MAS policy decision - a hawkish normalization
At its semi-annual monetary policy meeting, the Monetary Authority of Singapore (MAS) surprised the market by “raising slightly the slope of the Singapore dollar nomination effective exchange rate (S$NEER) policy band, from zero percent previously”. The mid-point and width of the band remain unchanged. This was the first slope increase since October 2018 and represents a hawkish normalization by the central bank based on the belief that the domestic and global economic “prospects remain broadly intact” and “core inflation is expected to rise steadily” in 2022.
Near term uncertainties
A successful Covid-19 containment strategy, rebound in global growth and improved consumer sentiment allowed the MAS to pivot to a moderately upbeat outlook at their April monetary policy meeting. Since then, the economy had decelerated, with tighter domestic restrictions due to the Delta variant outbreak and slower external momentum weighing on economic sentiment.
Second quarter GDP unexpectedly plunged to -1.8%q/q, as the post-Covid recovery stalled, as solid exports and services failing to offset weak consumer spending and the continued drag of closed borders on the travel and tourism sectors. While rapid vaccine roll-out, increasing hopes of a domestic rebound; the recent spike in cases and deaths triggered additional uncertainly and renewed social distancing restrictions which negatively impacted consumer sentiment. All these factors had increased market expectations that the MAS would keep policy unchanged at its October meeting.
Longer term expectations
However, a recovery in third quarter GDP and recent, higher inflation prints both strengthened the MAS’ hawkish resolve. The preliminary Q3-21 GDP recovered by 0.8%q/q; pushing the annual pace to a decade high of 6.5% as a recovery in the IT services and solid exports helped offset weakness in domestic orientated sectors. The MAS believes that “strengthening external demand and recovering domestic expenditure are expected to sustain a firm pace of growth in the Singapore economy in the quarters ahead”. They expected 2021 GDP to be 6-7% (suggesting Q4-21 growth of at least 3%q/q) and forecasted growth to remain above trend in 2022.
Concurrently, headline inflation increased to an eight-year high of 2.4%y/y while core Consumer Price Index (CPI) edged up to 1.1%y/y. Imported inflation pressures, including higher fuel and food prices, reflect the recent rise in global commodities prices; while domestic labor market slack has declined, suggesting wage pressures could increase. Both factors reinforce the MAS prediction that there will be "a broad-based pick-up in inflation” over the next several quarters; with core inflation in 2021 increasing to the top end of their 0-1% forecast range and rising further to 1-2% in 2022.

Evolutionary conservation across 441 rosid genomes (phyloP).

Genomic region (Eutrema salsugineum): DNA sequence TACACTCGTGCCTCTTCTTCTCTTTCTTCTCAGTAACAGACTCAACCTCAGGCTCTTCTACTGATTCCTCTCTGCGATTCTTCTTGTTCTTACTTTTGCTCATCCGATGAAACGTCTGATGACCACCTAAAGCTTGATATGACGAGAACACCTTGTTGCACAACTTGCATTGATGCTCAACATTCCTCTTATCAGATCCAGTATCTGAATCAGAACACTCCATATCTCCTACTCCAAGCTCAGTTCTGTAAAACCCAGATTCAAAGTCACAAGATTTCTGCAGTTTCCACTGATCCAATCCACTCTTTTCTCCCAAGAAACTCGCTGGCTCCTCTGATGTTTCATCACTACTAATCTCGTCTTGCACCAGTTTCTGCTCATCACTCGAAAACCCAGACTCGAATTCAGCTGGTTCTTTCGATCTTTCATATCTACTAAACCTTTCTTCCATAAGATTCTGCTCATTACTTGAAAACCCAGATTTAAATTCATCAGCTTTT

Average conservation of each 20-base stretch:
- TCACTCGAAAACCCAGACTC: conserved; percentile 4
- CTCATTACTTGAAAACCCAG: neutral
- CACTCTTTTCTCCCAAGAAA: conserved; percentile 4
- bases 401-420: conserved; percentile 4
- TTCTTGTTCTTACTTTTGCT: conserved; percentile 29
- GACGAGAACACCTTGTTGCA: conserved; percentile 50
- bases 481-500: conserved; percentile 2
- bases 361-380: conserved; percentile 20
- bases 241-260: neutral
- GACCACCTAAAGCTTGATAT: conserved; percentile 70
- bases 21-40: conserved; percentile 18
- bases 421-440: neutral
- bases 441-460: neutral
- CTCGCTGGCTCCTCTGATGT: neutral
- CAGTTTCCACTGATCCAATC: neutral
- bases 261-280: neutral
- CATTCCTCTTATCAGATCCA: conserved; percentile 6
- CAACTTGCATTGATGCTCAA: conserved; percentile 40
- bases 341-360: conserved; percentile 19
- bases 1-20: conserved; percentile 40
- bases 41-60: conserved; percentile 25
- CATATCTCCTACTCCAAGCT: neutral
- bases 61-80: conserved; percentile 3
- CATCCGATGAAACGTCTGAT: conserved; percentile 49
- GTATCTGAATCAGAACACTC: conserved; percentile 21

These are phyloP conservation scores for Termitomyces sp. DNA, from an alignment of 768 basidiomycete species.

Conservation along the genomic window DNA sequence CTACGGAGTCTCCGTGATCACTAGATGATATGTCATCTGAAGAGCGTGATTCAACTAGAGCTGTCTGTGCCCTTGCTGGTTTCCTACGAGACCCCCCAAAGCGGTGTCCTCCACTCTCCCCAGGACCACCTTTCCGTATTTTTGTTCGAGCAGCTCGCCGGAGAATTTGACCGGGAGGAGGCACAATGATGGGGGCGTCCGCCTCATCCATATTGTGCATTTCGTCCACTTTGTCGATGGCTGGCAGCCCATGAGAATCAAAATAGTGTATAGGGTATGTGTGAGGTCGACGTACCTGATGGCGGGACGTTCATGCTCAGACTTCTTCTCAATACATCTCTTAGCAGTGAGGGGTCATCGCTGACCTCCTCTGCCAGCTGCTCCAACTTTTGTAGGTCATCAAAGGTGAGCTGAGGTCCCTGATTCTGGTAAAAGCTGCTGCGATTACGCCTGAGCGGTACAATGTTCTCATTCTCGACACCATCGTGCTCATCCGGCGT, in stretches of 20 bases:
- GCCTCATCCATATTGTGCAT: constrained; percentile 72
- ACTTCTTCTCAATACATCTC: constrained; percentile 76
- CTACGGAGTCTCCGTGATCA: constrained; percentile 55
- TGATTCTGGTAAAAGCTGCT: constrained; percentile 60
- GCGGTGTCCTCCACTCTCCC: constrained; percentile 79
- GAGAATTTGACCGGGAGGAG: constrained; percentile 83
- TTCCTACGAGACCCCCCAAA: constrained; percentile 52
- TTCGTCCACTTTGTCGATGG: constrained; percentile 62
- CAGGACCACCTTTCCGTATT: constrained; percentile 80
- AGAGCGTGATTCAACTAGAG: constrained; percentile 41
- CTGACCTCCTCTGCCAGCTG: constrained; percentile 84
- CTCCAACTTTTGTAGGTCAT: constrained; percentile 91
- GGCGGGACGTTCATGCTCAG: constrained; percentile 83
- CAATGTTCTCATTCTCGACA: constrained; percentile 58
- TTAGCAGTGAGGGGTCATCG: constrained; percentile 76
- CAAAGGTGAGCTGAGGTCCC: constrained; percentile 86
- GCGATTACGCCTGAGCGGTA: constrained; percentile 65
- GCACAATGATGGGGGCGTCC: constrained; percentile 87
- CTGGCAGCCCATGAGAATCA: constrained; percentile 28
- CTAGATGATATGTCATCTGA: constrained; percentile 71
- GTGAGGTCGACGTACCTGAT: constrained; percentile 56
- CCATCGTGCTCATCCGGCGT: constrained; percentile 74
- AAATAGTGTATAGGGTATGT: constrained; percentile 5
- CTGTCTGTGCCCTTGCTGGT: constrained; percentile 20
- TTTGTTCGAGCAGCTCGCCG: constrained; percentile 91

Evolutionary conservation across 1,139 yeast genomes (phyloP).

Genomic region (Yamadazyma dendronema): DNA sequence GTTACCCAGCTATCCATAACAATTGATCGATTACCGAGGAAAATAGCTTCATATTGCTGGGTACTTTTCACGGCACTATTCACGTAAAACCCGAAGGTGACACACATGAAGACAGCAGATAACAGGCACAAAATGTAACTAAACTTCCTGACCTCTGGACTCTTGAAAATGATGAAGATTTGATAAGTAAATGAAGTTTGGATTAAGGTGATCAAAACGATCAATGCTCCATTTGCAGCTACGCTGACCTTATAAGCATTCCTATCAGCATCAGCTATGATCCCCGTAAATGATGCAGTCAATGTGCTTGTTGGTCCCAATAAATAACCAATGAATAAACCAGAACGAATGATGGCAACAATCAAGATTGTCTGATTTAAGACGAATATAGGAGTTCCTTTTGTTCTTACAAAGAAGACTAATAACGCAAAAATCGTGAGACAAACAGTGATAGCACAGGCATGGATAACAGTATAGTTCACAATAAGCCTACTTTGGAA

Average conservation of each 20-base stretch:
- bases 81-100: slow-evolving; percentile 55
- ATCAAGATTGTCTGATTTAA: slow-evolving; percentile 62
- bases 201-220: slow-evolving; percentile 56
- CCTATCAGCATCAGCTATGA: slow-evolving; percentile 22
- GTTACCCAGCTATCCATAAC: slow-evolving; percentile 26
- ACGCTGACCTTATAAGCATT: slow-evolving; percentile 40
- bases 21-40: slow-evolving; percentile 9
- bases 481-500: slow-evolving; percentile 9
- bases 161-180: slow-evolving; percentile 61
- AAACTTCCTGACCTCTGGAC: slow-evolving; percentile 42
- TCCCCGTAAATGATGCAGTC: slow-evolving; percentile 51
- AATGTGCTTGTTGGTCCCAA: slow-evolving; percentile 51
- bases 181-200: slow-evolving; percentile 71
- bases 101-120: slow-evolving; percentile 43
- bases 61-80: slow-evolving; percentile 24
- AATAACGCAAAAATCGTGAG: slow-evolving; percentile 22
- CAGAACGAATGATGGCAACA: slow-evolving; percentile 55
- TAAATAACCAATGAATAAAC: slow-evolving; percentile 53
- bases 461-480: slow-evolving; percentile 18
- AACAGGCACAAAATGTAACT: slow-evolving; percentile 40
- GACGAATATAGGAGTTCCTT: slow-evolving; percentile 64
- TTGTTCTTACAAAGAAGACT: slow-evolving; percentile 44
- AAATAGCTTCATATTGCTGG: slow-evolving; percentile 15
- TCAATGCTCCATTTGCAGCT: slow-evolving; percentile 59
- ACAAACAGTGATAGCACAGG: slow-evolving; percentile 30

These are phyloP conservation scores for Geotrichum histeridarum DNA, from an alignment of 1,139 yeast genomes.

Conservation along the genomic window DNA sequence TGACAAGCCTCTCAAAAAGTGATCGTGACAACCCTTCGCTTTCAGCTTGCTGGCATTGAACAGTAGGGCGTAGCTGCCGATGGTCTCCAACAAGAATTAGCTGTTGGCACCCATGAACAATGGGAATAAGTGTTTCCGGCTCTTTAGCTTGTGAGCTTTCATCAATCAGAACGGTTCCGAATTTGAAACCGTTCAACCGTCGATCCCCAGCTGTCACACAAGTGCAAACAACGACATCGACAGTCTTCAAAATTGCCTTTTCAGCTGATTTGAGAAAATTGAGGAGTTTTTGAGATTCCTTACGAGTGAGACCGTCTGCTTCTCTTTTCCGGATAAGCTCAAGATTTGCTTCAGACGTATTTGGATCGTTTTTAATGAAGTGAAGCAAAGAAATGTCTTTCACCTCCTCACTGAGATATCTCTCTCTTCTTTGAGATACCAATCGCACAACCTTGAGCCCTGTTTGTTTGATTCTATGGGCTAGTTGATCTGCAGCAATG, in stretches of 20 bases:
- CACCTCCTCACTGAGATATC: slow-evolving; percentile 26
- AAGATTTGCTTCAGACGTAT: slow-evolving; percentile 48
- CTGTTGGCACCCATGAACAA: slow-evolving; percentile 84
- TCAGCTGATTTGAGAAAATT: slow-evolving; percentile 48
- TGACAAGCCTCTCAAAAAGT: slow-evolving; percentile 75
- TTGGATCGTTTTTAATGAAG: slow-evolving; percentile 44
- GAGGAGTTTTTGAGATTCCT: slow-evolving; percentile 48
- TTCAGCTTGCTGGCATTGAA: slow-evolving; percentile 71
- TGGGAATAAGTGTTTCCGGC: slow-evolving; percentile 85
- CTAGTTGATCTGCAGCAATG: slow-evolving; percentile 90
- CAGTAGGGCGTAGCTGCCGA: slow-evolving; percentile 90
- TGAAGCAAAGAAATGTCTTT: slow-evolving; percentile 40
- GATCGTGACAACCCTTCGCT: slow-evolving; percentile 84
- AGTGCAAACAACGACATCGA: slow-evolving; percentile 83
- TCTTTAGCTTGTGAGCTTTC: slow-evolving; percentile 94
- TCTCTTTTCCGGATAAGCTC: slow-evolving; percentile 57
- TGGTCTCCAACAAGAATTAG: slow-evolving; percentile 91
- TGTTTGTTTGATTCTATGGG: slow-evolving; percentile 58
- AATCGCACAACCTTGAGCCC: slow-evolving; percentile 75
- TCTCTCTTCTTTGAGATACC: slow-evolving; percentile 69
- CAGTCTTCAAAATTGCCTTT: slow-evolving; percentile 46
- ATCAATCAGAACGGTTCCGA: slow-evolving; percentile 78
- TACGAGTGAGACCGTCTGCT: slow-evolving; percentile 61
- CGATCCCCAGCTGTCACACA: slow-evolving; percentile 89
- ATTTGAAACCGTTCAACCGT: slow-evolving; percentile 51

The majority of economists believe the new policy slope equates to approximately 0.5% annual appreciation of the S$NEER policy band from 0% previously. Following the announcement, the S$NEER strengthened by around 0.2% to approximately 1.3% above the mid-point of the range while the SGD strengthened versus the USD. Meanwhile, the government bond yield curve steepened with short tenor government bond yields edging lower while longer maturity yields increased. This extended the year-to-date theme of higher yields and steeper curves as inflation concerns and hawkish central bank guidance weigh on investor sentiment.
An appreciating S$NEER suggests further currency gains are likely, which could put downward pressure on short tenor Singapore interest rates relative to their USD equivalents – although with both Singapore Overnight Rate (SOR) and LIBOR close to zero, there is limited room for the spread to widen significantly. The competing forces affecting SOR will become more apparent as US LIBOR rates react to future Federal Reserve monetary policy decisions.
The government’s recent pivot from strict Covid containment to vaccination and endemic status has reduced the probability of further distributive lockdowns while triggering expectations of a re-opening led rebound into early 2022. This allowed the MAS to revise its 2022 growth and inflation forecast ranges higher as it expects a rebound to above trend growth and escalation in pricing pressure.
The S$NEER hike reinforces the MAS hawkish credentials and confirms its focus on inflation. With core inflation likely to rise further over the coming year due to higher import costs, narrowing slack and an improving labor market, it is likely the MAS could hike rates further at its April 2022 meeting – continuing its hawkish normalization.
For cash investors, a reversion to higher yields will be welcome; but it also requires a disciplined and diversified investment strategy that strives to optimize returns while minimizing the probability of suffering opportunity costs. Combining actively managed liquidity and ultra-short duration strategies while laddering direct investments should balance investors risk and return characteristics while creating an efficient cash investment strategy.
(data source: Bloomberg and J.P. Morgan Asset Management; as of 14 October 2021)